Enjoying Holiday Time with Family

  1. Start a holiday tradition. Traditions can be an enjoyable part of getting together with the same folks for certain holidays every year. Specific tradition vary, of course. Go with something traditional, like reading the same short holiday book together, or something inspired by the spirit of the holiday.
    • For instance, during the winter holidays, you and your family members could all spend an afternoon volunteering together. Have a different family member choose the organization to volunteer with every year.
  2. Gather materials for a holiday-themed activity. Whether you’re hosting or visiting home for the holidays, a planned holiday activity is something everyone can enjoy. For instance, have everyone bring over a pumpkin or other gourd to carve at a fall holiday party. Similarly, you can gather pine bows and pine cones so everyone can make a wreath for the winter holidays.
  3. Make a point to connect with a few particular people. You’re never going to please everyone. More to the point, you likely won’t even be able to spend quality time with everyone when you’re home for the holidays. Decide beforehand who you want to catch up with this time around and initiate conversations or activities with them during your time together.
  4. Try to let go of fixed expectations. This is much easier said than done, but it’s an important part of maintaining familial relationships. The fact of the matter is: If you have specific expectations about other people’s behaviors, it’s unlikely they’re going to fit these expectations perfectly. In turn, this may frustrate or otherwise upset you.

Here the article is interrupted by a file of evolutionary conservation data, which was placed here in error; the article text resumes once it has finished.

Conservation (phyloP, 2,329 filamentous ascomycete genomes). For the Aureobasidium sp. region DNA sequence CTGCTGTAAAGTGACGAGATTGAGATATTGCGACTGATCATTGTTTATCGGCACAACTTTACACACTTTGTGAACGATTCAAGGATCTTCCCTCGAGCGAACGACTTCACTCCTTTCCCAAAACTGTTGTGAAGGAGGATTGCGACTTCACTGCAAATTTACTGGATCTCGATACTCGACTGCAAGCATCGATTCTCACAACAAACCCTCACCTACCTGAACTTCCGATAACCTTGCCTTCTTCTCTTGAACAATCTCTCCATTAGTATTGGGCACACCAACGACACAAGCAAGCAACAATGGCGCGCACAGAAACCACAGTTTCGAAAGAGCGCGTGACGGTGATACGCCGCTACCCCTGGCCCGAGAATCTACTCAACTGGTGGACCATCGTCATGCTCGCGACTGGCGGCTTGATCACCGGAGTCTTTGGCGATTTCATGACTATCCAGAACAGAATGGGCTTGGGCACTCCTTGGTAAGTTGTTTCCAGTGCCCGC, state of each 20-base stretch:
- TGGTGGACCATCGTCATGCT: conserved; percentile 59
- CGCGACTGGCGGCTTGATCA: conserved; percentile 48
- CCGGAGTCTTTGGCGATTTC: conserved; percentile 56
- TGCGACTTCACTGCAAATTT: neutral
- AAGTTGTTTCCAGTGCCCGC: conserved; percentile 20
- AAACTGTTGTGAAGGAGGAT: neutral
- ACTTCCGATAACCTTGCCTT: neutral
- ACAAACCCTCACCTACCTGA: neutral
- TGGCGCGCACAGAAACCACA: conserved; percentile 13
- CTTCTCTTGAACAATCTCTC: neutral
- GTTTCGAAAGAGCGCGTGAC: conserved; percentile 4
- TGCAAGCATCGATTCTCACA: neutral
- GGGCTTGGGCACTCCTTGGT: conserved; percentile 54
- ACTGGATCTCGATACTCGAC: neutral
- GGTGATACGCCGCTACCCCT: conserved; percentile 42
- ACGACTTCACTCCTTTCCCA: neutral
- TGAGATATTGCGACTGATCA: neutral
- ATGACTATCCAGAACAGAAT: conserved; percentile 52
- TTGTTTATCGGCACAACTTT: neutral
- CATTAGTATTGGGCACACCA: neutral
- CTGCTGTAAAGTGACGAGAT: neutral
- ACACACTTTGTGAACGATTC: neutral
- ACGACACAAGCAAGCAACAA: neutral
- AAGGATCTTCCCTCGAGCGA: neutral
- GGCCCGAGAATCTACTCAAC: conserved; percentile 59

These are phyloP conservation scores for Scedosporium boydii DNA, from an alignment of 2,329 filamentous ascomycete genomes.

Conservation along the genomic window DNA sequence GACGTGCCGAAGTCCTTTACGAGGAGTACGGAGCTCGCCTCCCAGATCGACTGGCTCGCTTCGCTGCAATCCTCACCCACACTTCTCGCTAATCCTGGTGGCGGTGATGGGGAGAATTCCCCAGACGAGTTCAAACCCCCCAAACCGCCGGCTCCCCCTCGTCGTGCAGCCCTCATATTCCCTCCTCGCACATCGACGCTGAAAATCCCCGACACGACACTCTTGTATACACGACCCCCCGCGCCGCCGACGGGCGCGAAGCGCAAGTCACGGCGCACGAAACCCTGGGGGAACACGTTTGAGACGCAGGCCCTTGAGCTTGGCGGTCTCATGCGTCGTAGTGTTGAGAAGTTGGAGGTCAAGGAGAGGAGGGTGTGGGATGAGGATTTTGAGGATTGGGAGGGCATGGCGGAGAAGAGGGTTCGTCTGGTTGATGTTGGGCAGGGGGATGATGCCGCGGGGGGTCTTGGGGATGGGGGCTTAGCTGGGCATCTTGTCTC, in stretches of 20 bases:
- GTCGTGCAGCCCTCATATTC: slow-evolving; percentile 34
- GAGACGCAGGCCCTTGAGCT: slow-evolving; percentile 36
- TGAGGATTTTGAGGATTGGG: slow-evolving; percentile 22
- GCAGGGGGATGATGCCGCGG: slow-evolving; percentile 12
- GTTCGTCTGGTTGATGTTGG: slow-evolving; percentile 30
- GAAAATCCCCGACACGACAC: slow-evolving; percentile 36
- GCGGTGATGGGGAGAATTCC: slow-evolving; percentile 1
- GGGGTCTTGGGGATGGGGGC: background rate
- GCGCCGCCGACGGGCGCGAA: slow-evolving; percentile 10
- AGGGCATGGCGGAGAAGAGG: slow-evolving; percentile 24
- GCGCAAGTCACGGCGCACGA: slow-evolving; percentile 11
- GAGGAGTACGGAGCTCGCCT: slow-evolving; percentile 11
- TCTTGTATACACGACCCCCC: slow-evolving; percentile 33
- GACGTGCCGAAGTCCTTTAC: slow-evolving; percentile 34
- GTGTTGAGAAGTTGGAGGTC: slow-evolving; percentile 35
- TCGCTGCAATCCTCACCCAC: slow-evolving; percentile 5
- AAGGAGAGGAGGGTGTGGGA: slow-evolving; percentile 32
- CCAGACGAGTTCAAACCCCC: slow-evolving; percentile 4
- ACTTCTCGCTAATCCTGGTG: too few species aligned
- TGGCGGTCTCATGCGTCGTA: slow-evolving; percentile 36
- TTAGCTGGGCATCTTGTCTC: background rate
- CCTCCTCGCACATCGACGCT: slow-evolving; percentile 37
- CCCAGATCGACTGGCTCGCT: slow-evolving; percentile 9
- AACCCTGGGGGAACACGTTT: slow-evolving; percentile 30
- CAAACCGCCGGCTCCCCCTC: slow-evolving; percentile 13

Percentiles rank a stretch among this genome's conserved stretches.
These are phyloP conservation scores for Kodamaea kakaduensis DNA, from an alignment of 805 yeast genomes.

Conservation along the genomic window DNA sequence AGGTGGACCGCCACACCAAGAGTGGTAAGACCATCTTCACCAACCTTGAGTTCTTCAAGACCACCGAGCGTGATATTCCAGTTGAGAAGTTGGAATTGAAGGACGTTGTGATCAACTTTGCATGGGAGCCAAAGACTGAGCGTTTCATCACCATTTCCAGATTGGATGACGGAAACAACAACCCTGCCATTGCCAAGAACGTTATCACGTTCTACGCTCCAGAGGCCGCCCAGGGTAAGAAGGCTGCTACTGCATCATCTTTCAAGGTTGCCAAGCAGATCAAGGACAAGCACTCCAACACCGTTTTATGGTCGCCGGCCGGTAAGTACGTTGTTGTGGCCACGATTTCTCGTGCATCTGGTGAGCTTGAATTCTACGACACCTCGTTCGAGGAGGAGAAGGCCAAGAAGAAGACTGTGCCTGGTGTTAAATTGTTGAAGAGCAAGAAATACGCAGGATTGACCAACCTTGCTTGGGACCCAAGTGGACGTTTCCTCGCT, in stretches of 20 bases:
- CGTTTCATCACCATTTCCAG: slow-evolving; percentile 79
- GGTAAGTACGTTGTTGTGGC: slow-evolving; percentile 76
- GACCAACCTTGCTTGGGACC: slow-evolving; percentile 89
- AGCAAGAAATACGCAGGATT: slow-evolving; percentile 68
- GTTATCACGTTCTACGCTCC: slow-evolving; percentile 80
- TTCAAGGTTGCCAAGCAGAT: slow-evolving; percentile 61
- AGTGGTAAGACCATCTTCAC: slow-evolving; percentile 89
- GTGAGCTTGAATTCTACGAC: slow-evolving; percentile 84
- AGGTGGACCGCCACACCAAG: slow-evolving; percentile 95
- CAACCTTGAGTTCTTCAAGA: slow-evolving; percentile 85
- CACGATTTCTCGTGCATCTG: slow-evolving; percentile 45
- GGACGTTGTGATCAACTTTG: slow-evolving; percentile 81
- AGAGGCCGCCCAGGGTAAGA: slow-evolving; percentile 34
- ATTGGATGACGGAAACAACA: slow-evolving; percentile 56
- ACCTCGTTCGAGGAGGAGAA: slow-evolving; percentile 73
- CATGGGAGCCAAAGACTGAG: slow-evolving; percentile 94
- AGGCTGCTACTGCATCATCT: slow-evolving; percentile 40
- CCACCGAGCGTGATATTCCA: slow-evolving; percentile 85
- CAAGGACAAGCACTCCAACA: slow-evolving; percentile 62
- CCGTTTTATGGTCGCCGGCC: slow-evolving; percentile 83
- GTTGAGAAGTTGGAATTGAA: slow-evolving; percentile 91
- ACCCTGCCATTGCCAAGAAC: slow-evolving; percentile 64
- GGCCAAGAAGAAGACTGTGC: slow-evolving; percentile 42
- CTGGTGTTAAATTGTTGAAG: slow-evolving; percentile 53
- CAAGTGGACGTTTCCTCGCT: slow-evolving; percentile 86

• Instead of having fixed expectations about people’s behavior or specific things you’d like to have happen, try to approach the holiday together with a mindset that emphasizes getting along.
    • When you feel yourself become frustrated with a family member’s behavior, remind yourself that holiday gatherings are for nurturing connections, and that issues that need to be addressed are best addressed in other contexts. Avoid starting arguments. Let go of your expectations about the holiday, and be open to whatever happens at the gathering.
  5. Take the opportunity to practice open-mindedness. It’s extremely common for disagreements or differences in perspective to arise when all of your family is home together. If a serious issue needs to be addressed, do so, but it may otherwise be best to let small differences in opinion pass when everyone is home together for the holidays.

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